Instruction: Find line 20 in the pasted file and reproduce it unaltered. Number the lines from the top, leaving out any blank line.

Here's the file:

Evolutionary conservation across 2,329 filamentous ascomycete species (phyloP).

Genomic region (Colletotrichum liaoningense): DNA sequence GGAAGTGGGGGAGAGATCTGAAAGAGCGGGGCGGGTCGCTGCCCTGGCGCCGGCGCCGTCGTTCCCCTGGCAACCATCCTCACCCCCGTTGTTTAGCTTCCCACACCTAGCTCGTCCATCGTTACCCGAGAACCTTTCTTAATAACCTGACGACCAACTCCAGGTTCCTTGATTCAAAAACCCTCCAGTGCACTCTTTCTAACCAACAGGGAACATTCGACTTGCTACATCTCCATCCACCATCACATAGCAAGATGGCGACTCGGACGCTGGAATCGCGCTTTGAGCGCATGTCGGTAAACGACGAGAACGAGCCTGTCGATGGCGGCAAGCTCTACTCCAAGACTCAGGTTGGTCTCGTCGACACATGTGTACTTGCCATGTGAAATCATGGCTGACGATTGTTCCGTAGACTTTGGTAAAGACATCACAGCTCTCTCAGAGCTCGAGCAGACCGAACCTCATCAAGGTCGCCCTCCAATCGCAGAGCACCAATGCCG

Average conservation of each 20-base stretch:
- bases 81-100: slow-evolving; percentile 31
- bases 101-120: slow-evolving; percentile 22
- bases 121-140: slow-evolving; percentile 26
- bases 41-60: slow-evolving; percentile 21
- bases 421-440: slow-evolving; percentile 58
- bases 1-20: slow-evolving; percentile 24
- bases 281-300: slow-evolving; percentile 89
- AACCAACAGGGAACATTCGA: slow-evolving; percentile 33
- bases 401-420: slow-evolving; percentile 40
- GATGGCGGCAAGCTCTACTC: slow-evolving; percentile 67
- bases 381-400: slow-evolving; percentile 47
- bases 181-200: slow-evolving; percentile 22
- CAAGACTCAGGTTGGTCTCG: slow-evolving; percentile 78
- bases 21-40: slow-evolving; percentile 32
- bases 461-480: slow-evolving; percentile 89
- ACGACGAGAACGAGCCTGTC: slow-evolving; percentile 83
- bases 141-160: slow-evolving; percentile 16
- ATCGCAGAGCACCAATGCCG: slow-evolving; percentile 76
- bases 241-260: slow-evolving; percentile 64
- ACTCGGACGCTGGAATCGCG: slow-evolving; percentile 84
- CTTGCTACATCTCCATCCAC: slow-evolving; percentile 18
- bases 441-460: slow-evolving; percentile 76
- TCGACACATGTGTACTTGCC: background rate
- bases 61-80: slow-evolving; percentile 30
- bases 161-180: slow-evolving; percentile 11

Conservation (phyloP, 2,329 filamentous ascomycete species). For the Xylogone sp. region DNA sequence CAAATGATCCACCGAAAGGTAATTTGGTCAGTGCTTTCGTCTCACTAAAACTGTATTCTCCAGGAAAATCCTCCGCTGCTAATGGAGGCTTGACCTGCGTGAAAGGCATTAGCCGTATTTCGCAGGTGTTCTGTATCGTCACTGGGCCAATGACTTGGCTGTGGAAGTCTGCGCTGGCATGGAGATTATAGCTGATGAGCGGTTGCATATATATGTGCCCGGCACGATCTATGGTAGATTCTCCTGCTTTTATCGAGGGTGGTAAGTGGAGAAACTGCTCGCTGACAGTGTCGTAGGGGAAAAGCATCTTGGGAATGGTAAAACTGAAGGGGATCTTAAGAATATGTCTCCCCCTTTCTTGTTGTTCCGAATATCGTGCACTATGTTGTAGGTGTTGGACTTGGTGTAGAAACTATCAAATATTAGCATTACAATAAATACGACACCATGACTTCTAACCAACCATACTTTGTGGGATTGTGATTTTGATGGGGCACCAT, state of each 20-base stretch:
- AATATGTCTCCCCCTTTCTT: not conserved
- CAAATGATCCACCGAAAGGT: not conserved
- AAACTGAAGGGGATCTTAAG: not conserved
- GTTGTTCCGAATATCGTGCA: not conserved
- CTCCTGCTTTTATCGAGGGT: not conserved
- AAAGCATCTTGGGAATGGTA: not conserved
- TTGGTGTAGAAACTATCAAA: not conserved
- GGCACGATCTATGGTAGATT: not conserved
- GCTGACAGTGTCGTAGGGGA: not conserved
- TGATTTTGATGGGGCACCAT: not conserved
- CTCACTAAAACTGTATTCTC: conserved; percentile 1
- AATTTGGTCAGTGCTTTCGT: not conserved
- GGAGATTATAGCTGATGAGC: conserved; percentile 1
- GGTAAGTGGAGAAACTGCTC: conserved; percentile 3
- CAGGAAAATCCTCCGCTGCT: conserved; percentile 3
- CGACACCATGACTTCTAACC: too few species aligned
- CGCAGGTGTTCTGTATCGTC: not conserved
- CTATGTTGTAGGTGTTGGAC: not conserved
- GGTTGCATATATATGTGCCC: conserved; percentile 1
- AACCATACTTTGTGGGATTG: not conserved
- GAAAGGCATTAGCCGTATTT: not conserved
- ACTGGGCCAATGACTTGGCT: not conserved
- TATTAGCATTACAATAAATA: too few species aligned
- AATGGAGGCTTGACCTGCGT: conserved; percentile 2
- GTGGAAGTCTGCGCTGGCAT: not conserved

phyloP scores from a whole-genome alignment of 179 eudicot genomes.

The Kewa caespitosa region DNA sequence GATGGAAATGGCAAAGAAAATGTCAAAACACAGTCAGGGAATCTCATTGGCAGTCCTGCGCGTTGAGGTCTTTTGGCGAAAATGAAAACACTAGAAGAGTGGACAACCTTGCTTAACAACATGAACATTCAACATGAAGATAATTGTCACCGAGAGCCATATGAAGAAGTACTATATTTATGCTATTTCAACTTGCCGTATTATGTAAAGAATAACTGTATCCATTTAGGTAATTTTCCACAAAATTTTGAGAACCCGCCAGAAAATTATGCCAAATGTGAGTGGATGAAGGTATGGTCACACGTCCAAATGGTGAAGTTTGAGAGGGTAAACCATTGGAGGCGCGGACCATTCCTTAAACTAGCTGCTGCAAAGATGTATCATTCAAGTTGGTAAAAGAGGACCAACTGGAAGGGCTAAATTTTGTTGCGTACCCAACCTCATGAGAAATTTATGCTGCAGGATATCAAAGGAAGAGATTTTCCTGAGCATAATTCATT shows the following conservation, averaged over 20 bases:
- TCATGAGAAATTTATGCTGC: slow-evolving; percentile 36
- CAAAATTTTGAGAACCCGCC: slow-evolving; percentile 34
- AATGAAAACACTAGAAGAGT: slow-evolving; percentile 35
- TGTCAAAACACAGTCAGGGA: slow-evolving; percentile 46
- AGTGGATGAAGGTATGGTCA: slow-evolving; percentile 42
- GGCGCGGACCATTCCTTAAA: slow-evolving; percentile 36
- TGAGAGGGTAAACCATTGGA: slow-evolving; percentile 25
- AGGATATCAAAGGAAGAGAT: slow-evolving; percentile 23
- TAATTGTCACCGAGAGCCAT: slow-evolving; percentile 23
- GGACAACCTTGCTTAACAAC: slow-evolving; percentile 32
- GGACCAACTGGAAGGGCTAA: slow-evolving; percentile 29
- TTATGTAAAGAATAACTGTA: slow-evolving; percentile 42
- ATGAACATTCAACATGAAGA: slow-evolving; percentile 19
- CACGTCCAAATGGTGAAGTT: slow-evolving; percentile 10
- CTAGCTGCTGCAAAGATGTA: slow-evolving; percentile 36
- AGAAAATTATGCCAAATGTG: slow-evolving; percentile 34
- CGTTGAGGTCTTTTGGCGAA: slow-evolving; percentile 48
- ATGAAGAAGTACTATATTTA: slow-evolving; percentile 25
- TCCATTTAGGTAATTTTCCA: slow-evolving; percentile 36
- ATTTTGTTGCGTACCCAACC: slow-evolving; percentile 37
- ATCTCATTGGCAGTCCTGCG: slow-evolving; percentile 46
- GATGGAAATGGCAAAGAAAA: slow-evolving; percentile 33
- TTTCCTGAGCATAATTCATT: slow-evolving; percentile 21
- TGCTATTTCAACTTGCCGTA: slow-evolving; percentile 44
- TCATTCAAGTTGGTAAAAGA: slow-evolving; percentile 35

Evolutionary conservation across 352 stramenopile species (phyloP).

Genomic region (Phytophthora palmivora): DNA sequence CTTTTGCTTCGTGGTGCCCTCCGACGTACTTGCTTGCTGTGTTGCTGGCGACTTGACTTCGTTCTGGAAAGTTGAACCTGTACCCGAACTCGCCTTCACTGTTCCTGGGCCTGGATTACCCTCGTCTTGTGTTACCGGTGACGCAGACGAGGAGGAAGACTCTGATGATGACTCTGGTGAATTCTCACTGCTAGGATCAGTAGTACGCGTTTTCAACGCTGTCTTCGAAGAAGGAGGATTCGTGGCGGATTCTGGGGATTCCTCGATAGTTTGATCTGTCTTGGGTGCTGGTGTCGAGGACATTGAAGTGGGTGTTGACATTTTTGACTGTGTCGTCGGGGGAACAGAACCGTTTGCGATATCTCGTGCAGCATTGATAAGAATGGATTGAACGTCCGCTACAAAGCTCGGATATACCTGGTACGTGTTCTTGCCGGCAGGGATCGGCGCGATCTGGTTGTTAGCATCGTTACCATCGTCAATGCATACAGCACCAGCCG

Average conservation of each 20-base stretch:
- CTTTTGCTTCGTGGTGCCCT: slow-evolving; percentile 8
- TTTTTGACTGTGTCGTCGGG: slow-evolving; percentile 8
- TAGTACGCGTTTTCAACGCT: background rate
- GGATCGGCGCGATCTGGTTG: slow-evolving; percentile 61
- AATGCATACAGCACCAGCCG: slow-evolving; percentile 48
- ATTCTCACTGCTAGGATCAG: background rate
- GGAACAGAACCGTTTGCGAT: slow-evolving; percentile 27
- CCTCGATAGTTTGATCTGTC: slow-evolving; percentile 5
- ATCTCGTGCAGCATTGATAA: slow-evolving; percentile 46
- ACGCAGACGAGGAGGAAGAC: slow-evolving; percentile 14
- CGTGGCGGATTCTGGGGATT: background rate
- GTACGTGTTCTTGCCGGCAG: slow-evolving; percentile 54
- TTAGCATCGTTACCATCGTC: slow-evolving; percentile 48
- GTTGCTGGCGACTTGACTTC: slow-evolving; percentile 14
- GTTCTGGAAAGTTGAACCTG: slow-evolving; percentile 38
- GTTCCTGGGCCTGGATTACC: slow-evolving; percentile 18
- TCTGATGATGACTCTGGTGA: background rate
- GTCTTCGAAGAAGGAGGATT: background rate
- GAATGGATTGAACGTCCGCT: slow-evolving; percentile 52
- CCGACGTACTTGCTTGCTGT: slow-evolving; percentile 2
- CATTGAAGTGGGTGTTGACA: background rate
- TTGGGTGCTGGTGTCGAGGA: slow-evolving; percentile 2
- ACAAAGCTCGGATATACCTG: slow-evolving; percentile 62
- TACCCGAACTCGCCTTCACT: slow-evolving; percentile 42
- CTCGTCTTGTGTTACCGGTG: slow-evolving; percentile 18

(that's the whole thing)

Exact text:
- bases 141-160: slow-evolving; percentile 16